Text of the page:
EON, GDF Suez hit with anti-trust fine

BRUSSELS: The European Commission fined Germany's EON and GDF Suez of France on Wednesday a total of over a billion euros for agreeing to stay out of each other's markets in breach of EU rules, a statement said.

In the first ever anti-trust fines imposed in the energy sector, the commission fined EON and GDF Suez 553 million euros (769 million dollars) each -- the second-biggest financial sanction Brussels has imposed in a cartel case.

The EU's top competition regulator said the two had "agreed in 1975, when they decided to jointly build the MEGAL pipeline across Germany to import Russian gas into Germany and France, not to sell gas transported over this pipeline in each other's home markets."

It said: "They maintained the market-sharing agreement after European gas markets were liberalised, and only abandoned it definitely in 2005."

Commission investigators raided the premises of the two companies in 2006, and the EU watchdog launched an anti-trust inquiry in July 2007.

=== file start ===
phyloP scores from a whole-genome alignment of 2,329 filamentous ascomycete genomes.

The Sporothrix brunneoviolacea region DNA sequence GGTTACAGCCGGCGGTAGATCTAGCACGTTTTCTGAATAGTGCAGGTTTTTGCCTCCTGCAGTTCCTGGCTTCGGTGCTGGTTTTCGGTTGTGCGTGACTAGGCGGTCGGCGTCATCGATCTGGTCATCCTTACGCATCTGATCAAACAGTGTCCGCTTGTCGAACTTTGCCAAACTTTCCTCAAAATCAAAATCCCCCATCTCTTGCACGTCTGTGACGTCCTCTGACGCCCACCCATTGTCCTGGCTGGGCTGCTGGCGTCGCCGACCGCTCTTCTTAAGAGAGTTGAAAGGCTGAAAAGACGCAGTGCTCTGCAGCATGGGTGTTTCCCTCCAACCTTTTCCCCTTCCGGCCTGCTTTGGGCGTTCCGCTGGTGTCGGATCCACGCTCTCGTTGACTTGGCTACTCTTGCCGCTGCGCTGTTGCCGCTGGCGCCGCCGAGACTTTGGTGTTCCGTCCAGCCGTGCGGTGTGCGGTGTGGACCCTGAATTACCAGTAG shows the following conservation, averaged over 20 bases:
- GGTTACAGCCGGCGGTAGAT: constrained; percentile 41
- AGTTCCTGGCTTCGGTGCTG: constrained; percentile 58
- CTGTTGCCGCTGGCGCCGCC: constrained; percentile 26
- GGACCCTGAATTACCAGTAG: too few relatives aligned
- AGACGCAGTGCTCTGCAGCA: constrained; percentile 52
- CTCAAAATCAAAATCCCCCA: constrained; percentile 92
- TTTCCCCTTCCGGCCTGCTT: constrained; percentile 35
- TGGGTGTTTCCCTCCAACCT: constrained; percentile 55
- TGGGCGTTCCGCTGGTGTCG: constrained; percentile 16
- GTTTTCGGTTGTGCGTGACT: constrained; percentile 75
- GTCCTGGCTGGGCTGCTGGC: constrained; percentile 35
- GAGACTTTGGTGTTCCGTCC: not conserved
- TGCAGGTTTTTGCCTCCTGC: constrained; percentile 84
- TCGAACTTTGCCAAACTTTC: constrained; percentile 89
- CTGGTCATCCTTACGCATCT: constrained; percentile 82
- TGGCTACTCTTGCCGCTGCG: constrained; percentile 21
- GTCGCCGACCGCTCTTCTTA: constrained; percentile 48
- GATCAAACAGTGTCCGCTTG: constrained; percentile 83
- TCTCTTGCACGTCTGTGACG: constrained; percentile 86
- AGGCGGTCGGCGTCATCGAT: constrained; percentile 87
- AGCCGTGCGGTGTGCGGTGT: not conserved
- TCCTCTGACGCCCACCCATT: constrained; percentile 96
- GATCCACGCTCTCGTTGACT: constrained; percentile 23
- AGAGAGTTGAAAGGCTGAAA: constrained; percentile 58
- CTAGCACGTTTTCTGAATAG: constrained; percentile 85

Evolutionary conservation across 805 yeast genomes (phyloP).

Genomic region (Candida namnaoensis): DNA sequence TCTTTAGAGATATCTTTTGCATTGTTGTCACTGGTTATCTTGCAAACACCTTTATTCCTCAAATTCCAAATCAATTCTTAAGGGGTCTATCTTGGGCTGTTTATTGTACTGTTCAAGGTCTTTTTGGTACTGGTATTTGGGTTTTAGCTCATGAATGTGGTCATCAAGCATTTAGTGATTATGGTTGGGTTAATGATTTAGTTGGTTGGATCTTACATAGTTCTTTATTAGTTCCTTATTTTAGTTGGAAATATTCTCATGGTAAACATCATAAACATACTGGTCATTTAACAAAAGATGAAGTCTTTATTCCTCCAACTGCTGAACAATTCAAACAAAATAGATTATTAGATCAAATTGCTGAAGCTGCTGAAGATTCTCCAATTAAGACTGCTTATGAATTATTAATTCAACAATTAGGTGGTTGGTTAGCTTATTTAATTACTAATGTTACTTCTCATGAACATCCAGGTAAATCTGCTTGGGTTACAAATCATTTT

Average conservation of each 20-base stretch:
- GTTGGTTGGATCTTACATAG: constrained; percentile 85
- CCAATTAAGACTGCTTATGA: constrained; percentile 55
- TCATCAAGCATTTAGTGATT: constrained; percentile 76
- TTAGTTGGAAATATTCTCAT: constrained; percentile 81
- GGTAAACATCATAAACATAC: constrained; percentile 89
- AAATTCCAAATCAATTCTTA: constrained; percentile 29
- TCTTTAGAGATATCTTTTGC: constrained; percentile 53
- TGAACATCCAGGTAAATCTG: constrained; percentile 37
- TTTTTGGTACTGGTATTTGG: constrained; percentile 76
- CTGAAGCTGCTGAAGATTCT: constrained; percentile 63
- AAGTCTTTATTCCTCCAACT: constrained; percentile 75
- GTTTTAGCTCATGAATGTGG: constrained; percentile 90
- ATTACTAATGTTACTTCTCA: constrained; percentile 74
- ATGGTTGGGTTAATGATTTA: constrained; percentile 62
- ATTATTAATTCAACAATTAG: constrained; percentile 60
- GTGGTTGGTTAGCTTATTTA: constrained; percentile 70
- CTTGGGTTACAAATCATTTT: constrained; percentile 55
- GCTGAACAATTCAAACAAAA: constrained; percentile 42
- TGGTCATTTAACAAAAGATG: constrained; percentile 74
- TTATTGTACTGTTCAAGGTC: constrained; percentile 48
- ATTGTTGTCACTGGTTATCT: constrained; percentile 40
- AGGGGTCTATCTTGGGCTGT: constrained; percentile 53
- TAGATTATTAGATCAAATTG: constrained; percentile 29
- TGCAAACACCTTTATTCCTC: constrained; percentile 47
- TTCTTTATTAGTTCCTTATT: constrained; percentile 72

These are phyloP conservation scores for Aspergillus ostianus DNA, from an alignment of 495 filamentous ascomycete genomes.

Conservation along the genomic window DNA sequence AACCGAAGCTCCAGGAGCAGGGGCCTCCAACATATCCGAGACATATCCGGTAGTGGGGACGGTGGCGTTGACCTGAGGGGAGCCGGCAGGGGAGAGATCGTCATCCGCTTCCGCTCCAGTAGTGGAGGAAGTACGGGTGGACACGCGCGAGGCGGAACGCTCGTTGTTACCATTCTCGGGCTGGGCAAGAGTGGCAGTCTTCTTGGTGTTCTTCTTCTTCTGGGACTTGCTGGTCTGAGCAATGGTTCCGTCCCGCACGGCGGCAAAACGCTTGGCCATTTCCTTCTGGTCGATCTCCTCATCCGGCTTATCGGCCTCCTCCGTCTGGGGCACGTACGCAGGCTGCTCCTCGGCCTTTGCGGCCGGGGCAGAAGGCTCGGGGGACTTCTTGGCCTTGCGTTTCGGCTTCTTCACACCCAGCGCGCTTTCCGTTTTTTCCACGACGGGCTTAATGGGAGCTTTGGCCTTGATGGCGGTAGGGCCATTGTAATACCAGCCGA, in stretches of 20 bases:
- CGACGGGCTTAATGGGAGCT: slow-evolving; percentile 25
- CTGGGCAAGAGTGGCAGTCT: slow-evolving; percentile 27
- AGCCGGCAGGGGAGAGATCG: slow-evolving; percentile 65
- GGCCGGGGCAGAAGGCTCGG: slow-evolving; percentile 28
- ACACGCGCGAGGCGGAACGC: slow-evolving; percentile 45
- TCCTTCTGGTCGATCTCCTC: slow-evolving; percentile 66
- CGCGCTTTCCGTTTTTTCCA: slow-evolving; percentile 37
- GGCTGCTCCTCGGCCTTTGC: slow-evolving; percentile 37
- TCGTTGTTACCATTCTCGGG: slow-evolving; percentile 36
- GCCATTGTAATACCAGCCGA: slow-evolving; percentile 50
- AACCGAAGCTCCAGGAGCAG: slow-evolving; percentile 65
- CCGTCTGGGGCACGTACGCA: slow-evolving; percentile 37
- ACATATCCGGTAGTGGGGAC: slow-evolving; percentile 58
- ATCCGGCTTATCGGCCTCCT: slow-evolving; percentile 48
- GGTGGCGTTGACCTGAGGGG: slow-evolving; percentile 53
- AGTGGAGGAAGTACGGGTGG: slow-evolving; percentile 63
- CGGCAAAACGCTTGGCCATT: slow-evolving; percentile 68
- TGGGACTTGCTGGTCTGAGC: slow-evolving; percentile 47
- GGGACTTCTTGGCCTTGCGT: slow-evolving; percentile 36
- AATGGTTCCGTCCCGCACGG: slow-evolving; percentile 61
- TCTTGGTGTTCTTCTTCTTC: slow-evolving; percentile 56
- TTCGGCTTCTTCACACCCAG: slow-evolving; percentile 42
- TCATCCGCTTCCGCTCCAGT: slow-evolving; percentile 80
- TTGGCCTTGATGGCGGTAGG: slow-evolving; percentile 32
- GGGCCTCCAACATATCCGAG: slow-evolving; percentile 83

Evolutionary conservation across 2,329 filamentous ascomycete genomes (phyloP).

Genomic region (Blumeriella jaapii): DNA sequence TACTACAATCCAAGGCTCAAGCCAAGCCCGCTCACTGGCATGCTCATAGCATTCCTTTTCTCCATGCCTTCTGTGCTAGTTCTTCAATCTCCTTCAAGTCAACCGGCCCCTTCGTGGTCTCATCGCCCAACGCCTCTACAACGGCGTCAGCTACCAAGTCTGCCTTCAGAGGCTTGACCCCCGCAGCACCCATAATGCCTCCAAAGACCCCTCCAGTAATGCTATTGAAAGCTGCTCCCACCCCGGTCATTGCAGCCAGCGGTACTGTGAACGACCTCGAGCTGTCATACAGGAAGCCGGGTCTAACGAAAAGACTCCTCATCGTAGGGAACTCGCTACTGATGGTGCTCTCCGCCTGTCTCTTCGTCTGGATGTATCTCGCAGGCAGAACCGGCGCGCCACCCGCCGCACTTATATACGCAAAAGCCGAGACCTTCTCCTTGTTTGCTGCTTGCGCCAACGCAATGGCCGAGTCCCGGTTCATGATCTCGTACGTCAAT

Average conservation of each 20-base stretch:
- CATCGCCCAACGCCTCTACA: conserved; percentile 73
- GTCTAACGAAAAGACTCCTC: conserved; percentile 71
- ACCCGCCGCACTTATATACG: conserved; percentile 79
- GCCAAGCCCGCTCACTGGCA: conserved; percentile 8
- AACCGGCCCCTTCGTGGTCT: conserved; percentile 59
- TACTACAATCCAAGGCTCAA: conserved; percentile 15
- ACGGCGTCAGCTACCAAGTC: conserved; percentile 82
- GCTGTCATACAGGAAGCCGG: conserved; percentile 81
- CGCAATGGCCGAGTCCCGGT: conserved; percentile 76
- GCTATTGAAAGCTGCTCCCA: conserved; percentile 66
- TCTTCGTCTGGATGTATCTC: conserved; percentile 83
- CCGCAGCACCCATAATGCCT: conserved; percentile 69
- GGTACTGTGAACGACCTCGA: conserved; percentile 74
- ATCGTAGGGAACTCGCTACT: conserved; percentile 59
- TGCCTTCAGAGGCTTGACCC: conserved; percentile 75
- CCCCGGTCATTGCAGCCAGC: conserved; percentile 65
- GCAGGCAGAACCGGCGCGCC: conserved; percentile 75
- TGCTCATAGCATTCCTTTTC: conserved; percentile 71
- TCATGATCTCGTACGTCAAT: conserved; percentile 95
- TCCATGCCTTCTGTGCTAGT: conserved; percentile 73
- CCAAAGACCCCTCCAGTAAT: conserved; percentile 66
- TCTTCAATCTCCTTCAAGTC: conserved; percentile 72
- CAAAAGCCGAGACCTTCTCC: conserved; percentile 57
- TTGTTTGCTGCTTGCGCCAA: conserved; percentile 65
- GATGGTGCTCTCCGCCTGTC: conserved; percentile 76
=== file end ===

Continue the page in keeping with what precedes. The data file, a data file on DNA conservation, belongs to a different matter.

Brussels said that the market-sharing agreement had helped both hold strong positions in the French and German gas markets as they were being liberalised and so deprived consumers of price competition and choice of supplier.

"This agreement deprived customers of more price competition and more choice of supplier in two of the largest gas markets in the EU," said EU Competition Commissioner Neelie Kroes.

"Market sharing is one of the worst types of antitrust infringement," she said in the statement. "The commission has no alternative but to impose high fines."